CM: Is it the responsibility of television journalists to meet a certain kind of public need?
TB: The responsibility of TV journalists is to cover the news. There’s no civic responsibility, and it’s very uneven. Fox feels it’s fulfilling a civic responsibility, but so does Rachel Maddow. You’ve got two ends of the spectrum going on there, and that’s the way it ought to be.
CM: You dropped out of college and went on to study politics and journalism at another university. Did your work in college affect the kind of career you had and still maintain today?
TB: Here’s the short history of Tom Brokaw, which you don’t want to know a lot about: I came out of high school as a real whiz kid; everyone had the highest expectations for me; I was going to go knock the world on its tail. Then I went off to the University of Iowa, a Big Ten school, and I had never met all of these beautiful girls from the north shore of Chicago before, and I had a great time. I did not flunk out, nor did I distinguish myself. I went back to South Dakota, where they had a legendary political science professor, and I became one of Farber’s Boys [students of the late Doc Farber], as they were called. After another year, I was still not doing what I wanted to do, and he gave me the best advice: he told me to get out of here, get it out of your system, and come back when you can do some good. My mother always said, and I think she was right, that I was just so eager to get out into the real world that passing through the academy was not something that kept my interest until I realized that I needed to get that foundation if I really wanted to do well. So I made the turn, but I was always a political junkie, and I was always interested in what was going on with current affairs.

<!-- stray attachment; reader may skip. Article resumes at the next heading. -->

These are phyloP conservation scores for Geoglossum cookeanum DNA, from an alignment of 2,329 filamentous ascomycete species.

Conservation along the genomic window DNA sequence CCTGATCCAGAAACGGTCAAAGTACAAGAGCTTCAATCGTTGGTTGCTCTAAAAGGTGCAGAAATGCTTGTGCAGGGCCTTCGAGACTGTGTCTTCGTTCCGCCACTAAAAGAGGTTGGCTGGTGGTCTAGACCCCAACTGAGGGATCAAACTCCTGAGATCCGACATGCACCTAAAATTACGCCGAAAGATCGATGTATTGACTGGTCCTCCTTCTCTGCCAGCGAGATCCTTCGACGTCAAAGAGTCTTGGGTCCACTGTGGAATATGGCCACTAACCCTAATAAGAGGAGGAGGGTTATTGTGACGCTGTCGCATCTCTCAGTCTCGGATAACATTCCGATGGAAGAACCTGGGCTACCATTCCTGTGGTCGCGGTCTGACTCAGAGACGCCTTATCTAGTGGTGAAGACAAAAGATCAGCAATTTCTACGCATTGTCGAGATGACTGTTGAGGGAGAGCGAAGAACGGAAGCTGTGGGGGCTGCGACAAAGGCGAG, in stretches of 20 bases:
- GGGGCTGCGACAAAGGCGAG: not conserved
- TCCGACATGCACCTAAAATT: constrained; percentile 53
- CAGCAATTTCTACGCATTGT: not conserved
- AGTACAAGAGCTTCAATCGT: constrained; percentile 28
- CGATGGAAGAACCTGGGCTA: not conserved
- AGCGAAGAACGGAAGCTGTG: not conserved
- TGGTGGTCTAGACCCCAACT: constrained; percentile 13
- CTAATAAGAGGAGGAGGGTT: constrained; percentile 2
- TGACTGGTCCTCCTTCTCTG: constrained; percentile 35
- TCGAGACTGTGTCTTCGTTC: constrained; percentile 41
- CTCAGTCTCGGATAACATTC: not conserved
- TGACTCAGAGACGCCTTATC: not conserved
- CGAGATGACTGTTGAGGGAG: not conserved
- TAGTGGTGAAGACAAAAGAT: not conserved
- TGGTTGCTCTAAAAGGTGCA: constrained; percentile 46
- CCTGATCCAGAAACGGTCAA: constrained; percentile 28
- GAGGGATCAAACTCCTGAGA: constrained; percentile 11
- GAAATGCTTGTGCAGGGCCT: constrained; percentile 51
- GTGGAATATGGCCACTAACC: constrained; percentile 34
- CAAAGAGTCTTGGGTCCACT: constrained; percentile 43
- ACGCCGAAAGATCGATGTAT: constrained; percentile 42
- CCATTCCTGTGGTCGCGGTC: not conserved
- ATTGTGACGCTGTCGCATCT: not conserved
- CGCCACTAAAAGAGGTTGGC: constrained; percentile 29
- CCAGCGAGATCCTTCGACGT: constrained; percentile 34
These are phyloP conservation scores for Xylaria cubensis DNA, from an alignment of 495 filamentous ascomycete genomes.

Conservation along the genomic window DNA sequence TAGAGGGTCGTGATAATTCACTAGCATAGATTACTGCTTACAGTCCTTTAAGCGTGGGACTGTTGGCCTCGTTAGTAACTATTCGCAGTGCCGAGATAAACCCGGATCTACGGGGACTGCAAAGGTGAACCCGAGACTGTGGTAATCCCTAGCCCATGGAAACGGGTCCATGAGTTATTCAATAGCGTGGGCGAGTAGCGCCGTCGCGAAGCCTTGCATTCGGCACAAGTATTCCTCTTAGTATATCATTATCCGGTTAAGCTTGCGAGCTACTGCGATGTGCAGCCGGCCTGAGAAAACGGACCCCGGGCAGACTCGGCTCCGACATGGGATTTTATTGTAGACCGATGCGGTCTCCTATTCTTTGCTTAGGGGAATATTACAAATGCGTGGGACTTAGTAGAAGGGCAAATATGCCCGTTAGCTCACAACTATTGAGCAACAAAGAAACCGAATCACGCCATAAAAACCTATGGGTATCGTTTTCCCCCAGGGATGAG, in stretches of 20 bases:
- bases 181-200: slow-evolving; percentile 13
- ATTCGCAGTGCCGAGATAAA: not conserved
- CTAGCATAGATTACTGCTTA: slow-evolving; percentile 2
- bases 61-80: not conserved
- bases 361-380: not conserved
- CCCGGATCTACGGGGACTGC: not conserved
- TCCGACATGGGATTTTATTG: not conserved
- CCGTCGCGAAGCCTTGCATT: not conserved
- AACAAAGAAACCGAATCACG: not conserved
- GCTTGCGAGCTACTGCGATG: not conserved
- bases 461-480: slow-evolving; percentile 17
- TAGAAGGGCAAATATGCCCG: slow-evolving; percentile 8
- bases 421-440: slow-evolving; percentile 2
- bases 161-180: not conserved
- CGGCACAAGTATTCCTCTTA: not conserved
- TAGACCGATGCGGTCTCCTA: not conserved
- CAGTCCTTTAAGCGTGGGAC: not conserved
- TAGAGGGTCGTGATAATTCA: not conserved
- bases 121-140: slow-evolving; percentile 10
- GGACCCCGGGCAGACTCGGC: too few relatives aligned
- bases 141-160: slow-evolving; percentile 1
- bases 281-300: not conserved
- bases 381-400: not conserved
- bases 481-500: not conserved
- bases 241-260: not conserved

CM: Why did you become interested in writing about history?
TB: Because I lived it. I wrote about “The Greatest Generation” because I lived in an army base when I was three years old. That was my first memory as a kid. I was the beneficiary of all that that generation did for my generation, by giving us the opportunities that the ‘50s afforded us, and I went to Normandy for the 40th anniversary of D Day, and by then I was well-launched in my career. Then these humble men and women brought me to my knees emotionally because they looked like my high school coaches and my parents and my Sunday school teachers and everyone I had grown up with. It turns out that in fact they were; they were the same kind of people, and I realized we had never heard from them once they came home. So I went home and wrote the book, and I’ve been interested in writing about history ever since.
CM: Time to give us the secret: how do you keep that voice going for so many years?
TB: [Laughs] I was born with it, and it’s just always been there. I’ve always been a Chatty Cathy. From my earliest memories on, my friends and parents all said the same thing: I was fearless about talking and using my voice. Television news was built for me. I always liked writing and was reasonably good at it, but I was born for this medium.